Spotting southern lights in Tasmania
The off-season in Tasmania doesn’t necessarily mean you are in for less of an experience. Quite the opposite. The off-season is just the right time to be in Australia’s most southern state, Tasmania, especially if you want to see the Southern Lights.
Hunting down the lights can be very hit and miss. The universe really does need to align for you to get the clear skies, perfect possie and on-point weather conditions. Here is a wrap up of where to capture the Southern Lights and what to do in the area if you miss them.
What is Aurora Australis?
The Aurora Australis, or Southern Lights, occur when fully charged particles burst from the sun, creating a solar wind. This solar wind is drawn to the North and South poles, producing nature’s finest light show. You can actually see the Southern Lights year-round in Tasmania, however, the colder months of May to August is the ultimate time as night falls earlier at this latitude.
There is no way of knowing exactly when you can see the lights, although space weather maps and predictions are helpful. There are a number of apps and even Facebook pages that have fantastic information for newbies and are a great way to keep up with real-time sightings. I found the Aurora Australis Tasmania Facebook page very helpful on my search, along with the apps Solar Monitor, Aurora Forecast and Aurora Australis Forecast & Southern Lights Alerts.
The auroras are hard to see with the naked eye though, you’ll need a camera. Using your phone camera can be tricky although there are some apps around that can help. If you’re serious about capturing a decent aurora image, you’ll need SLR camera and a tripod, preferably with a remote so that there’s no movement affecting your photographs. First of all, set your camera to manual. The lens needs to be as wide as possible and the same goes for the aperture. This allows maximum light into the camera (lowest f-stop, around f/2.8 to f/4) is a good guide. Opt for your cameras highest ISO (800 to 3200 is a good starting point) and a shutter speed of anywhere from 5 to 15 seconds. Lastly, set your focus to infinity and you’re set.
Where to find the lights
Your best chance of witnessing Aurora Australis is to be as far south as possible. Outside of Antarctica and New Zealand, Tasmania is a prime place. You have to find an unobstructed view to the south and be as far away from light pollution as possible. This also means hunting lights on a full moon is a no no.
While the city lights make it hard to see the southern lights, it isn’t impossible. A good starting point is to head just ten minutes out of the city and up to Mount Nelson. Mt Wellington is also popular but rug up as can be very chilly. If you head to South Arm Peninsula, about 40 kilometres south-east of Hobart, you can find less light pollution and still bays and, ideal for reflections. Other spots the local avid light hunters hit up are Rosny Hill, Howden, Dodges Ferry, Seven Mile and Tinderbox.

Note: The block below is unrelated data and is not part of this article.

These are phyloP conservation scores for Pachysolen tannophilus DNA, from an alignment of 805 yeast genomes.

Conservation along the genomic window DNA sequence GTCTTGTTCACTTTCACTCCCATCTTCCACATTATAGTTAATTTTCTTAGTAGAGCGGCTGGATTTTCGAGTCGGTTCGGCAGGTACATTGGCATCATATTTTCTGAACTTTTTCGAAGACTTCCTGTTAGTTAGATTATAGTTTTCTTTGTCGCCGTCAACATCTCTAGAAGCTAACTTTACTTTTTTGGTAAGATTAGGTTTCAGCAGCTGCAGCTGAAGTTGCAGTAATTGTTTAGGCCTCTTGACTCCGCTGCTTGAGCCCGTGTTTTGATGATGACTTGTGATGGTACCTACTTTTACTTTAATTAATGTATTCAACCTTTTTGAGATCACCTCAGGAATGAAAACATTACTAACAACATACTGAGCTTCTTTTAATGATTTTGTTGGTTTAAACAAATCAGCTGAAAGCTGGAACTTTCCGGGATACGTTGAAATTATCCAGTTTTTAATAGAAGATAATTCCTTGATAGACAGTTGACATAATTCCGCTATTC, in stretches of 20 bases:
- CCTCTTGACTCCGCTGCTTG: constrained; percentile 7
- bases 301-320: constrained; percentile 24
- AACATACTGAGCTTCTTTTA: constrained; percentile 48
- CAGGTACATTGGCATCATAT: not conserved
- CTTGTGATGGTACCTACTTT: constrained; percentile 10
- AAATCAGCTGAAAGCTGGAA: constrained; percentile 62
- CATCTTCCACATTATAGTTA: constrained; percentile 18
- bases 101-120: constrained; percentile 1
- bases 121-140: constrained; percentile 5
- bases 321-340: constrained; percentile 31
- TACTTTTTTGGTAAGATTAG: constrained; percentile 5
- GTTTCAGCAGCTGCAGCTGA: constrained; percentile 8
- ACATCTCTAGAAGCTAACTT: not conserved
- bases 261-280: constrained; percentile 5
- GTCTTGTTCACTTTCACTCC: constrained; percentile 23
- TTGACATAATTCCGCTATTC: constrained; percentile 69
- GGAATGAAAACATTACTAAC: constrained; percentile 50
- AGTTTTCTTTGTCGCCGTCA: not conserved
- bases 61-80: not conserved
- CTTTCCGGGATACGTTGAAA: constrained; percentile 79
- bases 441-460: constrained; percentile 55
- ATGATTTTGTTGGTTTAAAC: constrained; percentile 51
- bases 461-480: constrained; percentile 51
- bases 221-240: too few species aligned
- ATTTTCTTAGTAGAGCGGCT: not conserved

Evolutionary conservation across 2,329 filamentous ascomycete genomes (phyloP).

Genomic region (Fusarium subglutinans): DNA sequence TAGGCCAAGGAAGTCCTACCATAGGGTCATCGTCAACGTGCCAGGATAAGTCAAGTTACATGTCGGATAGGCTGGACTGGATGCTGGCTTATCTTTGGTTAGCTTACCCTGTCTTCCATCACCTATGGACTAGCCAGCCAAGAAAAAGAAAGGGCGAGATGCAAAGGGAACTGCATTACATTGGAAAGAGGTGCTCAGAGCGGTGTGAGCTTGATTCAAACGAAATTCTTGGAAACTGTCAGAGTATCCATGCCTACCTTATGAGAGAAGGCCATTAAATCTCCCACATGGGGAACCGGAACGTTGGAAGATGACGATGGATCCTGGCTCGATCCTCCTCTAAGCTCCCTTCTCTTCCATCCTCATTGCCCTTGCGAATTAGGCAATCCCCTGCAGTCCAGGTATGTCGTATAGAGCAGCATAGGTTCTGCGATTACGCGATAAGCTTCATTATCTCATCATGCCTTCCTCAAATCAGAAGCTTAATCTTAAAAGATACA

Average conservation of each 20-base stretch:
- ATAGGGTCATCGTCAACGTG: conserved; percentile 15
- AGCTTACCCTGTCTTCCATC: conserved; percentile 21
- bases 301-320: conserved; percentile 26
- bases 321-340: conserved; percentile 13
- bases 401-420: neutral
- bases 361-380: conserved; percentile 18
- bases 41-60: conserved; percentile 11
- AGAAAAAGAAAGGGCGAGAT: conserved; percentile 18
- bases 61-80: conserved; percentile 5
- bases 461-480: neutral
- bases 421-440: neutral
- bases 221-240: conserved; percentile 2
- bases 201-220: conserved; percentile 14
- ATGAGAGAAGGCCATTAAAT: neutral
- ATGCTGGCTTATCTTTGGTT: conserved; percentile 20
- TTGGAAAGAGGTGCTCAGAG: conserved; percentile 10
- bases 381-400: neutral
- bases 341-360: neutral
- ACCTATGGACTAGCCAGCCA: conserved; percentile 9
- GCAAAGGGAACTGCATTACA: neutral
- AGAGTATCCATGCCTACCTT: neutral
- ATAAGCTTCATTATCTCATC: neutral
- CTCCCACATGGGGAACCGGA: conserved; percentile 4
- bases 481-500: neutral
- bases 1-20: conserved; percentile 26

Where to stay: Movenpick Hobart is a great base in town. It has a funky art vibe to it and you can easily walk around town and down to the harbour from here.
What to do if the lights are a noshow: Head to Mona, the Museum of Modern Art. You may miss nature’s light show, but there is lots to explore here. Mona is a museum in Hobart, Tasmania, created by David Walsh and can only be described as going down the rabbit hole. The Museum has regular and one off exhibits, guaranteed to leave you in awe. There is even a lively entertainment and dining area out on the lawn where you can spend a lazy Sunday session having a few drinks while kicking back on bean bags.
Drive 148km south of Hobart and you will be at the most southern road’s end in Australia, Cockle Creek. On Tasmania’s far south tip, naturally it’s a prime position for this southern lightshow. The beach at Recherche Bay is a good starting point, then continue to the Fishers Point Navigation Light and Pilot Station ruins and take the well-marked track to South East Cape for stunning cliff-top views of the Southern Ocean and Maatsuyker Island. The beaches at nearby Dover also offer viewing to the south without any serious light pollution.
Where to stay: Castaway Cottage at Dover is a little haven by the sea. This charming cottage is your home away from home, overlooking beautiful Dover Bay. This little gem is within walking distance of historic Dover’s town centre, and only a few steps from the beach.
What to do if the lights are a noshow: Can’t see the lights, then head to where there are no lights at all, Hastings Caves. Formed tens of millions of years ago, Newdegate Cave is the largest dolomite cave open to tourists in Australia. Discovered in 1917, today you can explore the caves and the fascinating stalactites, columns, and other unusual formations.